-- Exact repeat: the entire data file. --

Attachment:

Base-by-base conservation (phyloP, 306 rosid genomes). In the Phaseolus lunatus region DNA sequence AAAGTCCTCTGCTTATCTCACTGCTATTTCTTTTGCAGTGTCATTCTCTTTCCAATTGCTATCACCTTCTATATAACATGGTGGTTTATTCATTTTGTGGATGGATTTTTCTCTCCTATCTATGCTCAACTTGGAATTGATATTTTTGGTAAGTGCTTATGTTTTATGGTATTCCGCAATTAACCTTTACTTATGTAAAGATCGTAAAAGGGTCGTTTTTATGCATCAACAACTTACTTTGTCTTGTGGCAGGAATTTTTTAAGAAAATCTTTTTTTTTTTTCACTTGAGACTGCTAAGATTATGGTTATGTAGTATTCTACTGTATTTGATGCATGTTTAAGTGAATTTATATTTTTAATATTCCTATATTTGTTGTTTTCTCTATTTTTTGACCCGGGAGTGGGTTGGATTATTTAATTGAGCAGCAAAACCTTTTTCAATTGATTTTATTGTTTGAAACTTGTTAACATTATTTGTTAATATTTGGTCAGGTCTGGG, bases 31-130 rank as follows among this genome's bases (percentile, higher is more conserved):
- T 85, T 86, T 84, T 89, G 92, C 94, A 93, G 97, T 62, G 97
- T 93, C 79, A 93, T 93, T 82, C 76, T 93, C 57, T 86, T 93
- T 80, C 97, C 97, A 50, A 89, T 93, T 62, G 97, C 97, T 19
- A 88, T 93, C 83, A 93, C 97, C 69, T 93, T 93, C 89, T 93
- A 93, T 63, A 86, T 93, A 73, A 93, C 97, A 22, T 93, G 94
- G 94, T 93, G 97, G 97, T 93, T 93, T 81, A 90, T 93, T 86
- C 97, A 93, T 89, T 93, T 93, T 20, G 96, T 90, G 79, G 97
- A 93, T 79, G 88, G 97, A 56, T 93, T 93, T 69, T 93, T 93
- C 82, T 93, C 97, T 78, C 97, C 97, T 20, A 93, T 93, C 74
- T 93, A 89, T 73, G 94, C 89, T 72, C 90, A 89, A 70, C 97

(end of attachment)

Base-by-base conservation (phyloP, 306 rosid genomes). In the Phaseolus lunatus region DNA sequence AAAGTCCTCTGCTTATCTCACTGCTATTTCTTTTGCAGTGTCATTCTCTTTCCAATTGCTATCACCTTCTATATAACATGGTGGTTTATTCATTTTGTGGATGGATTTTTCTCTCCTATCTATGCTCAACTTGGAATTGATATTTTTGGTAAGTGCTTATGTTTTATGGTATTCCGCAATTAACCTTTACTTATGTAAAGATCGTAAAAGGGTCGTTTTTATGCATCAACAACTTACTTTGTCTTGTGGCAGGAATTTTTTAAGAAAATCTTTTTTTTTTTTCACTTGAGACTGCTAAGATTATGGTTATGTAGTATTCTACTGTATTTGATGCATGTTTAAGTGAATTTATATTTTTAATATTCCTATATTTGTTGTTTTCTCTATTTTTTGACCCGGGAGTGGGTTGGATTATTTAATTGAGCAGCAAAACCTTTTTCAATTGATTTTATTGTTTGAAACTTGTTAACATTATTTGTTAATATTTGGTCAGGTCTGGG, bases 31-130 rank as follows among this genome's bases (percentile, higher is more conserved):
- T 85, T 86, T 84, T 89, G 92, C 94, A 93, G 97, T 62, G 97
- T 93, C 79, A 93, T 93, T 82, C 76, T 93, C 57, T 86, T 93
- T 80, C 97, C 97, A 50, A 89, T 93, T 62, G 97, C 97, T 19
- A 88, T 93, C 83, A 93, C 97, C 69, T 93, T 93, C 89, T 93
- A 93, T 63, A 86, T 93, A 73, A 93, C 97, A 22, T 93, G 94
- G 94, T 93, G 97, G 97, T 93, T 93, T 81, A 90, T 93, T 86
- C 97, A 93, T 89, T 93, T 93, T 20, G 96, T 90, G 79, G 97
- A 93, T 79, G 88, G 97, A 56, T 93, T 93, T 69, T 93, T 93
- C 82, T 93, C 97, T 78, C 97, C 97, T 20, A 93, T 93, C 74
- T 93, A 89, T 73, G 94, C 89, T 72, C 90, A 89, A 70, C 97